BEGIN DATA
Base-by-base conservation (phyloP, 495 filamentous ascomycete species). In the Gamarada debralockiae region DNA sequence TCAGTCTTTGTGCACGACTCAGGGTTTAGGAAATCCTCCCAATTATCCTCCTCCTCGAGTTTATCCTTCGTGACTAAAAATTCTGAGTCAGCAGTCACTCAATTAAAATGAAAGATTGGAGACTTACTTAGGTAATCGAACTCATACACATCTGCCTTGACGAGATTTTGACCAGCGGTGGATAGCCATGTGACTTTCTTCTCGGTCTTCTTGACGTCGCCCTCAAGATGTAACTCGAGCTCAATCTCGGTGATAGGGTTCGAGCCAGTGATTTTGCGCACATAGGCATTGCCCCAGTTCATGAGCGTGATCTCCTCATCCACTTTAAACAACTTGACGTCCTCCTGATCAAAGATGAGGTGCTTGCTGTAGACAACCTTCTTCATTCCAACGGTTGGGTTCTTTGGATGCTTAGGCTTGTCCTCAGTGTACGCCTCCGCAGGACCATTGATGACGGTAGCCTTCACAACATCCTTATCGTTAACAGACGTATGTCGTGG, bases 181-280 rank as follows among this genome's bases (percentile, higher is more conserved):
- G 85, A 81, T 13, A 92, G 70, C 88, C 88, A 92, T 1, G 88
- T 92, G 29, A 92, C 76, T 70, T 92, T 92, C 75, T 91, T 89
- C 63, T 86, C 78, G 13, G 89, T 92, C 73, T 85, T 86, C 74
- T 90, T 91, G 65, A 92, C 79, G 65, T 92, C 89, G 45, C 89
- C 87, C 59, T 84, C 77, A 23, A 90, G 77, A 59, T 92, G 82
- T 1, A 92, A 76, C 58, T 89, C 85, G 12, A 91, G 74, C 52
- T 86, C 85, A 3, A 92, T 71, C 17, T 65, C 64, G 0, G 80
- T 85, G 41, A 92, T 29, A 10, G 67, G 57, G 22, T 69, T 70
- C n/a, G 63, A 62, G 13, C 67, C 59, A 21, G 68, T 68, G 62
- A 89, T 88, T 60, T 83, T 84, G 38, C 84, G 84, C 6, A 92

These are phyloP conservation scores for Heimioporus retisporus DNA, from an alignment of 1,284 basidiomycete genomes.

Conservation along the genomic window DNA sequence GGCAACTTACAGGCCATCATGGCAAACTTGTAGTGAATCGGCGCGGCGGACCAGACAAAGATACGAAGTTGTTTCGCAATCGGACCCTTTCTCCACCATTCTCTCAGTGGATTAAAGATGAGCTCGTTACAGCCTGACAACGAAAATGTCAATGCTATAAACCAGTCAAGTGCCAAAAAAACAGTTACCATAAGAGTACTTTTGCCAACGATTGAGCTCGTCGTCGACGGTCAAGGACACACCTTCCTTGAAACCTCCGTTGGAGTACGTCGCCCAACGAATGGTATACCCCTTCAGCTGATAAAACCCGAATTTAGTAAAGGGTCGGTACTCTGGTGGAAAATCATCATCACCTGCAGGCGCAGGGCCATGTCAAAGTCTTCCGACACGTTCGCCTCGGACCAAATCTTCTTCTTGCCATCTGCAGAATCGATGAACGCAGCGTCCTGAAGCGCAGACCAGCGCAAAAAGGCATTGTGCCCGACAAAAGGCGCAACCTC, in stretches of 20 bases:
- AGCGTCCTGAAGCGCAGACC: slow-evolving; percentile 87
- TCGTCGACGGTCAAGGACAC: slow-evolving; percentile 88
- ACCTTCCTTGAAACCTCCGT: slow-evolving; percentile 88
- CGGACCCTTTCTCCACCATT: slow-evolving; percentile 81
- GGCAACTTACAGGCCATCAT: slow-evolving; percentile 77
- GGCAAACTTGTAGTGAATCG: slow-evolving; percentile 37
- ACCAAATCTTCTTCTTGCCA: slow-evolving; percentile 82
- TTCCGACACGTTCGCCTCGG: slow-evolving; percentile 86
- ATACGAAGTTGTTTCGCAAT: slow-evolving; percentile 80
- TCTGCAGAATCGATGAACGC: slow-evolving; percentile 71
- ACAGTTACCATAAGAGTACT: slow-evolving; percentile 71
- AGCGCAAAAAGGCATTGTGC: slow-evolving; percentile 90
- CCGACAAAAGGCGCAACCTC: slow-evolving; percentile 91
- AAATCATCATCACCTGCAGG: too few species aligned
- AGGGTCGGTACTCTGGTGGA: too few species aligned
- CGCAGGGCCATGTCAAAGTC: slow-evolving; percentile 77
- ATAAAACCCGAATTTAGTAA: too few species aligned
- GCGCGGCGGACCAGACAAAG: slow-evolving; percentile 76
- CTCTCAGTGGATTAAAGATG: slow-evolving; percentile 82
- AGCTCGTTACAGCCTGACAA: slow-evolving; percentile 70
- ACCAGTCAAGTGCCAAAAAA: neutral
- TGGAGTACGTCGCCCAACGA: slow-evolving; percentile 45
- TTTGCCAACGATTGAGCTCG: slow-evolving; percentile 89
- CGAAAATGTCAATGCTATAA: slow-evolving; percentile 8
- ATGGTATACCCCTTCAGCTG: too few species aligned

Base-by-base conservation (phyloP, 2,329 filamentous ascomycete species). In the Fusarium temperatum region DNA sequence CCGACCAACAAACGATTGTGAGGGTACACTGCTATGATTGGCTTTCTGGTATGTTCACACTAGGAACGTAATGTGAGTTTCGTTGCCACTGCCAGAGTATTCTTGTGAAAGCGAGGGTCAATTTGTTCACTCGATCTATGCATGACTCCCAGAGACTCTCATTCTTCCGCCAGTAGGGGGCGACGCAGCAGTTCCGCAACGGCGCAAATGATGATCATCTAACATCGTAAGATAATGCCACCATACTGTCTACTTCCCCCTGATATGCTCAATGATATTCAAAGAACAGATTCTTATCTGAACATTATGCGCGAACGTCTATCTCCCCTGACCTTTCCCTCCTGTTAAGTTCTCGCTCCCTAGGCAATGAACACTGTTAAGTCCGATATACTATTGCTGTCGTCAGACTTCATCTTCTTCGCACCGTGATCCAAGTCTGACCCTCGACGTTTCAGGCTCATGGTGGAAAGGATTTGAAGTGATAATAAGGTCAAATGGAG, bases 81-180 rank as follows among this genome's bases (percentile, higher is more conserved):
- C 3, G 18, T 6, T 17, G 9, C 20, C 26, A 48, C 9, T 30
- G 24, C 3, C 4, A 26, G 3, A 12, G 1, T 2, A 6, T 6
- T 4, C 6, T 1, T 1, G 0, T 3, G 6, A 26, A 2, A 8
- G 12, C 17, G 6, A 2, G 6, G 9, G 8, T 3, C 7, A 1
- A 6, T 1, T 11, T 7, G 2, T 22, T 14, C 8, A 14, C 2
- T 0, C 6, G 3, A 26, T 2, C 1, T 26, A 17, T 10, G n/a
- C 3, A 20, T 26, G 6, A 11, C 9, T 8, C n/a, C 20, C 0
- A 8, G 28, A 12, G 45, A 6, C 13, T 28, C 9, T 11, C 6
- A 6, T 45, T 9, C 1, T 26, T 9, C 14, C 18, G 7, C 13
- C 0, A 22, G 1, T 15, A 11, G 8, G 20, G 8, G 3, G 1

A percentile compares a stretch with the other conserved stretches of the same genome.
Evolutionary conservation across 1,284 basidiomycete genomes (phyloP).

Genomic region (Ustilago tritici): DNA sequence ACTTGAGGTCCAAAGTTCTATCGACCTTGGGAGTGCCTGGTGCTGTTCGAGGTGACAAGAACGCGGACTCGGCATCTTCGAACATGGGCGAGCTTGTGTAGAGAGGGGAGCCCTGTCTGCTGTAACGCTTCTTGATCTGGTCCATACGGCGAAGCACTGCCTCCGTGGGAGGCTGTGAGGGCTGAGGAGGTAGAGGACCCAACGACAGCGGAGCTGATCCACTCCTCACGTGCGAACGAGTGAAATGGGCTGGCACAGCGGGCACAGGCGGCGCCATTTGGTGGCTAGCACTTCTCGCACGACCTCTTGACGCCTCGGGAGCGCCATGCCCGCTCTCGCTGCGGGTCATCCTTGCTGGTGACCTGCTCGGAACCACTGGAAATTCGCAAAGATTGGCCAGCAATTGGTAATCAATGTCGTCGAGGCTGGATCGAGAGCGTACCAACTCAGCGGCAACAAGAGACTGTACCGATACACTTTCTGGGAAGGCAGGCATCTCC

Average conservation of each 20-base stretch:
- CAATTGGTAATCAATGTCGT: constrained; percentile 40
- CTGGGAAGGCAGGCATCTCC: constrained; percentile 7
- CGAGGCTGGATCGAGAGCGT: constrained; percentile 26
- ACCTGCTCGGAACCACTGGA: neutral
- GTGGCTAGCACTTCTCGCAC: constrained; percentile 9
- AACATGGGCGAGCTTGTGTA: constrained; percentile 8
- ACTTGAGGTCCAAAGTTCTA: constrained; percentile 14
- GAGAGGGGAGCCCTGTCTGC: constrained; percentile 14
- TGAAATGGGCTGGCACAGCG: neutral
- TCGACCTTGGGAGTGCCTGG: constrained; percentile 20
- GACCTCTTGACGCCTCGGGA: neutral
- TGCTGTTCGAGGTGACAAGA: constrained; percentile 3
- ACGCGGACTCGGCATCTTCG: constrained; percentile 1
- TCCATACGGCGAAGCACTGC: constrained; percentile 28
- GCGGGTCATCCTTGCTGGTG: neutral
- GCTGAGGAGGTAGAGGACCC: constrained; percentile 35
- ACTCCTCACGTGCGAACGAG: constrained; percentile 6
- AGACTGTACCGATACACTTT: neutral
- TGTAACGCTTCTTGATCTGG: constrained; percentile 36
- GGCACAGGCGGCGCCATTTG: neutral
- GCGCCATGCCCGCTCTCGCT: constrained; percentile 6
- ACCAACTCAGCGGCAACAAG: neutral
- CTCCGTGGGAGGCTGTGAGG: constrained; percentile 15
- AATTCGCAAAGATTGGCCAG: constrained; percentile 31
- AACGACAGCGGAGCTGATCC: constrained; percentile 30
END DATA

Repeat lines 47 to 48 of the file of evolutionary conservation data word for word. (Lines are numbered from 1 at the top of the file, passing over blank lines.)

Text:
- A 8, G 28, A 12, G 45, A 6, C 13, T 28, C 9, T 11, C 6
- A 6, T 45, T 9, C 1, T 26, T 9, C 14, C 18, G 7, C 13